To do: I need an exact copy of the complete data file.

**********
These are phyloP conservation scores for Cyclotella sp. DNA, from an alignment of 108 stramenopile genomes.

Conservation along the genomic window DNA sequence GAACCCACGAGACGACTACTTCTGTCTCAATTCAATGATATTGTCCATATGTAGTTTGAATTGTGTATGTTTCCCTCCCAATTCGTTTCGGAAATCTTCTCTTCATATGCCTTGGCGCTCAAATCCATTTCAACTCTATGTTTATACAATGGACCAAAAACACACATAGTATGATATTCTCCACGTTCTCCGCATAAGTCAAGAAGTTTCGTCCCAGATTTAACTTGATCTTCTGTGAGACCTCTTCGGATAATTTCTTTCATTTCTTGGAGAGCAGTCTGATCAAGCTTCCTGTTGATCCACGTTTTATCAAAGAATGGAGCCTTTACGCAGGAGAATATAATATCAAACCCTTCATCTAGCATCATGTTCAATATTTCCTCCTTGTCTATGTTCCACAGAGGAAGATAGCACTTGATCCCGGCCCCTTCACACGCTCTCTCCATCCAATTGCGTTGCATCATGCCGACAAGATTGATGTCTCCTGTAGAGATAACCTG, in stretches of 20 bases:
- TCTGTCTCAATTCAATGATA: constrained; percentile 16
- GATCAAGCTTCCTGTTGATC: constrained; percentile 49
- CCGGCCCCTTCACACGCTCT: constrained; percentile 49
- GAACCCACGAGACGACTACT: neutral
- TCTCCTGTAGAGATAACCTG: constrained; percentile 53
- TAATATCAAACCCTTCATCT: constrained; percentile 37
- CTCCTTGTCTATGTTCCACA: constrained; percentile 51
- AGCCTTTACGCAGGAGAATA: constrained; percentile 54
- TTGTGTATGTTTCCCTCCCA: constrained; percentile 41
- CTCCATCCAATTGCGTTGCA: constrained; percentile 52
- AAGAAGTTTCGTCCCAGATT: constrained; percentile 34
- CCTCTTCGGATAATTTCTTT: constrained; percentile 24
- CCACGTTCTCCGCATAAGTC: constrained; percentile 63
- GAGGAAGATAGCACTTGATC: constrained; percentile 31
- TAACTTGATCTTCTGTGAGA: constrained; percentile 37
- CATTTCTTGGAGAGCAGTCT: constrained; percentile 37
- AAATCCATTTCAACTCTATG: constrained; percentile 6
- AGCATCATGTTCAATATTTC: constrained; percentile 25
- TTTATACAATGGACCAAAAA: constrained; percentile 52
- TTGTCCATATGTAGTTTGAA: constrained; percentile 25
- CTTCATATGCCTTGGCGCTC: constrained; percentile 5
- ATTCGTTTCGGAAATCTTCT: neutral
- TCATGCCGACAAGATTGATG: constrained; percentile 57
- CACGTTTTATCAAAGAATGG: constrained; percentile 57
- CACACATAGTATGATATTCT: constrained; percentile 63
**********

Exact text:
These are phyloP conservation scores for Cyclotella sp. DNA, from an alignment of 108 stramenopile genomes.

Conservation along the genomic window DNA sequence GAACCCACGAGACGACTACTTCTGTCTCAATTCAATGATATTGTCCATATGTAGTTTGAATTGTGTATGTTTCCCTCCCAATTCGTTTCGGAAATCTTCTCTTCATATGCCTTGGCGCTCAAATCCATTTCAACTCTATGTTTATACAATGGACCAAAAACACACATAGTATGATATTCTCCACGTTCTCCGCATAAGTCAAGAAGTTTCGTCCCAGATTTAACTTGATCTTCTGTGAGACCTCTTCGGATAATTTCTTTCATTTCTTGGAGAGCAGTCTGATCAAGCTTCCTGTTGATCCACGTTTTATCAAAGAATGGAGCCTTTACGCAGGAGAATATAATATCAAACCCTTCATCTAGCATCATGTTCAATATTTCCTCCTTGTCTATGTTCCACAGAGGAAGATAGCACTTGATCCCGGCCCCTTCACACGCTCTCTCCATCCAATTGCGTTGCATCATGCCGACAAGATTGATGTCTCCTGTAGAGATAACCTG, in stretches of 20 bases:
- TCTGTCTCAATTCAATGATA: constrained; percentile 16
- GATCAAGCTTCCTGTTGATC: constrained; percentile 49
- CCGGCCCCTTCACACGCTCT: constrained; percentile 49
- GAACCCACGAGACGACTACT: neutral
- TCTCCTGTAGAGATAACCTG: constrained; percentile 53
- TAATATCAAACCCTTCATCT: constrained; percentile 37
- CTCCTTGTCTATGTTCCACA: constrained; percentile 51
- AGCCTTTACGCAGGAGAATA: constrained; percentile 54
- TTGTGTATGTTTCCCTCCCA: constrained; percentile 41
- CTCCATCCAATTGCGTTGCA: constrained; percentile 52
- AAGAAGTTTCGTCCCAGATT: constrained; percentile 34
- CCTCTTCGGATAATTTCTTT: constrained; percentile 24
- CCACGTTCTCCGCATAAGTC: constrained; percentile 63
- GAGGAAGATAGCACTTGATC: constrained; percentile 31
- TAACTTGATCTTCTGTGAGA: constrained; percentile 37
- CATTTCTTGGAGAGCAGTCT: constrained; percentile 37
- AAATCCATTTCAACTCTATG: constrained; percentile 6
- AGCATCATGTTCAATATTTC: constrained; percentile 25
- TTTATACAATGGACCAAAAA: constrained; percentile 52
- TTGTCCATATGTAGTTTGAA: constrained; percentile 25
- CTTCATATGCCTTGGCGCTC: constrained; percentile 5
- ATTCGTTTCGGAAATCTTCT: neutral
- TCATGCCGACAAGATTGATG: constrained; percentile 57
- CACGTTTTATCAAAGAATGG: constrained; percentile 57
- CACACATAGTATGATATTCT: constrained; percentile 63